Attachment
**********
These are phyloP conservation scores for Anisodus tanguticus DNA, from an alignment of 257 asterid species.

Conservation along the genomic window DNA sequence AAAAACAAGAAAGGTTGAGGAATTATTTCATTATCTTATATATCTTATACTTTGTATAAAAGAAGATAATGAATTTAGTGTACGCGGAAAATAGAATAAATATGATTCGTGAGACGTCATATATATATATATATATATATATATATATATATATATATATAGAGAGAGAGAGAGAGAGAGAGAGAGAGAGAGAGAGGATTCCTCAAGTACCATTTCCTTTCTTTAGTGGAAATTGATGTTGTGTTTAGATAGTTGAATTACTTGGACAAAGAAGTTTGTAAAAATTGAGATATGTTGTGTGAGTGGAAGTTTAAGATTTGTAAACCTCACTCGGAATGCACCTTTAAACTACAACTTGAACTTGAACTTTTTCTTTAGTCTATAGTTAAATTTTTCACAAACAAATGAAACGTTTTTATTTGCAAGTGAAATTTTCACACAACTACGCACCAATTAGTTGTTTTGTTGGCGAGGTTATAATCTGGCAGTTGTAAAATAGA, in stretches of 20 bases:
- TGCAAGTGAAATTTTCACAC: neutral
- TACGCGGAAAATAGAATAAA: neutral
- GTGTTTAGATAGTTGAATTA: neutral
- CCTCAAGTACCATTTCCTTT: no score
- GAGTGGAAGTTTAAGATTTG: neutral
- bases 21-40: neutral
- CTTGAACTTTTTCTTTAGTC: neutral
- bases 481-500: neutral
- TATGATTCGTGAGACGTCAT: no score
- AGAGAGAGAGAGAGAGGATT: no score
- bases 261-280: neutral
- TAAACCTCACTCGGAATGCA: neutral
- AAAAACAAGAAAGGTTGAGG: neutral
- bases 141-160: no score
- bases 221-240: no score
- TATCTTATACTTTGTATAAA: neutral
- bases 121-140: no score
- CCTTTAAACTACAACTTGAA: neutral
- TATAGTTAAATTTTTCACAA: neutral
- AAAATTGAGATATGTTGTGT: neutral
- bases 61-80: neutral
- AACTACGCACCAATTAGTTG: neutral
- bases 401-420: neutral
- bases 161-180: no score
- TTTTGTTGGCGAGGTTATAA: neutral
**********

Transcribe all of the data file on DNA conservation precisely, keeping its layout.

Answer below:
These are phyloP conservation scores for Anisodus tanguticus DNA, from an alignment of 257 asterid species.

Conservation along the genomic window DNA sequence AAAAACAAGAAAGGTTGAGGAATTATTTCATTATCTTATATATCTTATACTTTGTATAAAAGAAGATAATGAATTTAGTGTACGCGGAAAATAGAATAAATATGATTCGTGAGACGTCATATATATATATATATATATATATATATATATATATATATATAGAGAGAGAGAGAGAGAGAGAGAGAGAGAGAGAGAGGATTCCTCAAGTACCATTTCCTTTCTTTAGTGGAAATTGATGTTGTGTTTAGATAGTTGAATTACTTGGACAAAGAAGTTTGTAAAAATTGAGATATGTTGTGTGAGTGGAAGTTTAAGATTTGTAAACCTCACTCGGAATGCACCTTTAAACTACAACTTGAACTTGAACTTTTTCTTTAGTCTATAGTTAAATTTTTCACAAACAAATGAAACGTTTTTATTTGCAAGTGAAATTTTCACACAACTACGCACCAATTAGTTGTTTTGTTGGCGAGGTTATAATCTGGCAGTTGTAAAATAGA, in stretches of 20 bases:
- TGCAAGTGAAATTTTCACAC: neutral
- TACGCGGAAAATAGAATAAA: neutral
- GTGTTTAGATAGTTGAATTA: neutral
- CCTCAAGTACCATTTCCTTT: no score
- GAGTGGAAGTTTAAGATTTG: neutral
- bases 21-40: neutral
- CTTGAACTTTTTCTTTAGTC: neutral
- bases 481-500: neutral
- TATGATTCGTGAGACGTCAT: no score
- AGAGAGAGAGAGAGAGGATT: no score
- bases 261-280: neutral
- TAAACCTCACTCGGAATGCA: neutral
- AAAAACAAGAAAGGTTGAGG: neutral
- bases 141-160: no score
- bases 221-240: no score
- TATCTTATACTTTGTATAAA: neutral
- bases 121-140: no score
- CCTTTAAACTACAACTTGAA: neutral
- TATAGTTAAATTTTTCACAA: neutral
- AAAATTGAGATATGTTGTGT: neutral
- bases 61-80: neutral
- AACTACGCACCAATTAGTTG: neutral
- bases 401-420: neutral
- bases 161-180: no score
- TTTTGTTGGCGAGGTTATAA: neutral